As the “Everything Store,” Amazon’s domination of the retail space has been nothing less than an onslaught. The online juggernaut’s outsize influence reverberates across Middle America, where former behemoths like Macy’s and Sears grapple with tumbling sales and a growing number of storefronts lie vacant in increasingly hollowed-out malls.
Gallons of ink have been spilled over recent years to explain why the media-dubbed “retail apocalypse” is happening, but the phenomenon largely boils down to the fact that millennials and Generation Z crave different things than baby boomers do.
Data from the US Department of Commerce reveal that 20- and 30-somethings, now in their prime purchasing years, are more likely to throw their cash behind experiences — eating out, vacationing out of town, indulging in the latest “wellness” fad — rather than physical goods. When they do shop for things, they tend to head online.
Digital is growing at a breakneck pace. E-commerce sales made up 9 percent — or about $111 billion — of retail sales totalling $1.3 trillion in the second quarter, according to the US Census Bureau. A third of of these come from mobile devices, one study claims.
Television commerce will also have to wrangle with emerging technologies. We can shop while scrolling through social media such as Pinterest, Facebook, and Instagram, or by barking orders at voice-controlled speakers like Amazon’s Echo and Google’s Home.
Then there are the so-called “cord-cutters.” By this year’s end, 2.2 million American adults — a 33 percent increase from 2016 — will pull the plug on cable or satellite TV in favor of Netflix, Hulu, Amazon TV, Roku, and other live-streaming or over-the-top platforms, according to eMarketer.
For an industry whose primary medium is the airwaves, this turn of events is nothing short of seismic.
HSN’s core customer is female, aged between 25 and 54, and makes upward of $60,000. QVC describes its base as one that “spans virtually all socio-economic groups,” but more often than not, she’s a 35- to 65-year-old woman with a “somewhat above-average income,” somewhere between $50,000 and $250,000.
Still, their live TV model relies heavily on aging baby boomers, which isn’t sustainable in the long term. To maintain their audience, both networks have had to reinvent themselves to appeal to younger shoppers.
“QVC and HSN are kind of like the brand Macy’s: Do they attract a 20-year-old?” says Marie Driscoll, an industry consultant at Driscoll Advisors. “And the way they can attract a 20-year-old is by having brands that 20-year-olds want.”
HSN and QVC have have been making the pivot to digital platforms for some time now, with various degrees of success. QVC.com launched in 1996; HSN.com in 1999. They’ve both started streaming their shows live on Facebook, reaching up to 15 million people in QVC’s case.
HSN reported last year that digital transactions now make up 55 percent of its business. Of its online purchases, 45 percent were made on a mobile device. Similarly, QVC derives half of its global revenue from e-commerce, with 60 percent of that stemming from mobile sources.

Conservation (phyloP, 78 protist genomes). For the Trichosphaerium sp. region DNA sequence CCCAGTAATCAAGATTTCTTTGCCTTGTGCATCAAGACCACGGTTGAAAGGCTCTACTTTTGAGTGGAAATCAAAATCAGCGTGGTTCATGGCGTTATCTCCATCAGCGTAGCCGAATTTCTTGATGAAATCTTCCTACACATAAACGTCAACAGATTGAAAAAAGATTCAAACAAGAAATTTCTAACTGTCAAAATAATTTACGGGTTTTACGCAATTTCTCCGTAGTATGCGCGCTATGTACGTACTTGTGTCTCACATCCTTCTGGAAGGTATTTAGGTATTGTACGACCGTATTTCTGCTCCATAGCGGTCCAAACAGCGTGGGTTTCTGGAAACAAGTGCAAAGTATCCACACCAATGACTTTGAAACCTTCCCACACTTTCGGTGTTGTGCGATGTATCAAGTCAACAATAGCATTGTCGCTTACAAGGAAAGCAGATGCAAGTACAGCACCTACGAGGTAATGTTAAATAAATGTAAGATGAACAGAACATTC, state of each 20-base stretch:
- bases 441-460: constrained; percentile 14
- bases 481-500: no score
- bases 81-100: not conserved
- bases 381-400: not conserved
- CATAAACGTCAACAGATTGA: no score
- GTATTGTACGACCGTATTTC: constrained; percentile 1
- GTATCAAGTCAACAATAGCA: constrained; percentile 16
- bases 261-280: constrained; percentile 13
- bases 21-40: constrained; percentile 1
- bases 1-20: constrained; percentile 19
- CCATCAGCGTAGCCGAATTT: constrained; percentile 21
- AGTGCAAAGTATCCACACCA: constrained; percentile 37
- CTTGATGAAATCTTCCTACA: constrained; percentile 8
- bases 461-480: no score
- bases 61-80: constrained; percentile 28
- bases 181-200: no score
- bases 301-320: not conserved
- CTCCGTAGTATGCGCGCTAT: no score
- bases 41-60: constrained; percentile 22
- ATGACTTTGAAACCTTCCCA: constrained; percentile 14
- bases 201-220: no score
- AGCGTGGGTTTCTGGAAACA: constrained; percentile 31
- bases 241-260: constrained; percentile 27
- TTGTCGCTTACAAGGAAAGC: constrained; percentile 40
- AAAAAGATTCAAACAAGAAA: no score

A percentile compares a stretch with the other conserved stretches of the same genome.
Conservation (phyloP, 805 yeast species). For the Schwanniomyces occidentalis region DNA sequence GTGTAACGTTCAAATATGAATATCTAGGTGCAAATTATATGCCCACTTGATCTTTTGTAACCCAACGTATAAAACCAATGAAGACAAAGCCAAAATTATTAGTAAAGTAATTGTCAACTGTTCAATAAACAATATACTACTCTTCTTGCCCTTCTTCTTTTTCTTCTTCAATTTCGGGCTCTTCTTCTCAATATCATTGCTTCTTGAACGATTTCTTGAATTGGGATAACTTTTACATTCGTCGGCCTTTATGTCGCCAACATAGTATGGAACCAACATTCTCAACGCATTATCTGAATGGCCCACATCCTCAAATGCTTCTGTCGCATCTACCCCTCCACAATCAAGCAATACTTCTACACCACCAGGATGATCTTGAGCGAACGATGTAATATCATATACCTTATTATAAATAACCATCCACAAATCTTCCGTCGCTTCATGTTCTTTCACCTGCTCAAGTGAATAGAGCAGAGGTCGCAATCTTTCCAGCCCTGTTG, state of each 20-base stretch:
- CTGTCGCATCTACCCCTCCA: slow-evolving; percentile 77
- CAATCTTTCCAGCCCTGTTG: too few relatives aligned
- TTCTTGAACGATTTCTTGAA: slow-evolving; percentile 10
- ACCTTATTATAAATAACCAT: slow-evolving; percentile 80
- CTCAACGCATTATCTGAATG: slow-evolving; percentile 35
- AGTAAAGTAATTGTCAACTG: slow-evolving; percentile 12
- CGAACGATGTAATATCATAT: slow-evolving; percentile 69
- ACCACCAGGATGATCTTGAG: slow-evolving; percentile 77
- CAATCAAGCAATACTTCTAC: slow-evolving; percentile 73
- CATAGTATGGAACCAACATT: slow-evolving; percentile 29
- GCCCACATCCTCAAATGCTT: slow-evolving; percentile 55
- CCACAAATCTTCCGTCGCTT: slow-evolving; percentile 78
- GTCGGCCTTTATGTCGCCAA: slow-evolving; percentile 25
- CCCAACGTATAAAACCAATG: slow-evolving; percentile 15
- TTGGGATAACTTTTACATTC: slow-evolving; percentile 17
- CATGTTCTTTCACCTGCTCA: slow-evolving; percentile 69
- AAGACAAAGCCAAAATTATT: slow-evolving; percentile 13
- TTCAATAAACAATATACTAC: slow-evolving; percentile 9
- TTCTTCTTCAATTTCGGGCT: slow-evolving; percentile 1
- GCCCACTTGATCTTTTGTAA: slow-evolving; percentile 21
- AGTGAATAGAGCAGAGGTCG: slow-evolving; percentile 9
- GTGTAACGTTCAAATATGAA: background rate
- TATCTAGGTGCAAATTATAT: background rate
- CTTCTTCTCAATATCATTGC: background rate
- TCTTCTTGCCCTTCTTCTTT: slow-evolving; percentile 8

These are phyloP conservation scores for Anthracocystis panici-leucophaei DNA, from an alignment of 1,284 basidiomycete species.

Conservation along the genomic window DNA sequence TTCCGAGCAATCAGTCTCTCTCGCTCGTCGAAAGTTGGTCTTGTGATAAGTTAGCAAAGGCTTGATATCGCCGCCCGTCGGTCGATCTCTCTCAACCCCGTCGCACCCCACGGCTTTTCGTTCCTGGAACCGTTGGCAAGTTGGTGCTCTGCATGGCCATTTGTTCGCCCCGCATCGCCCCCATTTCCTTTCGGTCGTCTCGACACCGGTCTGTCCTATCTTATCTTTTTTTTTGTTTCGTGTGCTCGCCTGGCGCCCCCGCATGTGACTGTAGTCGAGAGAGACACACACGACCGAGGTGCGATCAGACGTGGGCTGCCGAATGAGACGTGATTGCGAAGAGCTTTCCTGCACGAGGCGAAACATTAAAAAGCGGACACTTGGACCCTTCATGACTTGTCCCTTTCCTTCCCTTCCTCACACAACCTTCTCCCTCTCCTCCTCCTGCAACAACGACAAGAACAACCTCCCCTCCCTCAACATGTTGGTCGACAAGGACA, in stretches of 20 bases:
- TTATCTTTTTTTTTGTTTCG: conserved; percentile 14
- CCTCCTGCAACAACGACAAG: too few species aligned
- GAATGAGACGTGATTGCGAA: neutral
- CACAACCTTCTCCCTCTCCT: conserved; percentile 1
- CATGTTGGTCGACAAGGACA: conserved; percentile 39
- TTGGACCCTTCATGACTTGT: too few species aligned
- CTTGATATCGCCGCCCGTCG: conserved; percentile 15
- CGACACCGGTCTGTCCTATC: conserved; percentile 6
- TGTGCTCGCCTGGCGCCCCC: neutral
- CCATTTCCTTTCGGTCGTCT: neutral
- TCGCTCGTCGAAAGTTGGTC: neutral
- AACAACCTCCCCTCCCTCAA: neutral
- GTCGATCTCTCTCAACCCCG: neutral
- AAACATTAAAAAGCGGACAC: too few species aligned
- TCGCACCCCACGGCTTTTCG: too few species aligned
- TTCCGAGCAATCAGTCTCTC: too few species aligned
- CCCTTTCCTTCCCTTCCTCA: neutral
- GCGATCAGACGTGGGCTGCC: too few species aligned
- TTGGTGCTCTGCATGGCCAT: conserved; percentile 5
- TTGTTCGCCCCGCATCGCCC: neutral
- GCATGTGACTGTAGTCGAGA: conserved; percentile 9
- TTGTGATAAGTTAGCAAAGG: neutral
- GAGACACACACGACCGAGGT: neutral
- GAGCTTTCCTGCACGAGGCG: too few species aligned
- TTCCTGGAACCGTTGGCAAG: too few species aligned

But broadcast retail isn’t so different from e-commerce, argues Pamela Danziger, a market researcher at Unity Marketing,
“A misconception about TV shopping is that it’s somehow a different retail channel and different from e-commerce, but it’s an early form of electronic shopping, being delivered via TV directly into people’s homes,” Danziger says. “With the internet now expanding into video presentations, you might say that e-commerce is actually catching up to TV shopping in reaching their markets through all the experiential capabilities available.”
HSN’s digital push was spearheaded by Mindy Grossman, who joined the company as its CEO in 2006 but left this April to run Weight Watchers International. Grossman is widely credited with resuscitating HSN at a time when it was struggling and a “very distant No. 2 to QVC,” Grossman said.
Under her guidance, HSN replaced generic products with popular brands like Sephora and 7 for All Mankind and freshened up its set dressing. It partnered with more culturally relevant celebrities, like Nicki Minaj, Sarah Jessica Parker, and Serena Williams. It shored up its e-commerce presence, uploaded videos on Youtube and Facebook, and splashed #goalworthy looks on Instagram. It created themed shopping events around the debuts of major Hollywood blockbusters like Wonder Woman, for which it trotted out gold cuff bracelets, chevron-decked Betsey Johnson backpacks, and a five-piece “Love Truth Beauty” cosmetics set by Benefit.
Crucially, HSN dialed down the pushiness of its pitches and focused on engaging its audience with an aspirational “best girlfriend” attitude. “It's not just a transactional relationship. It becomes an emotional relationship,” Grossman told Forbes.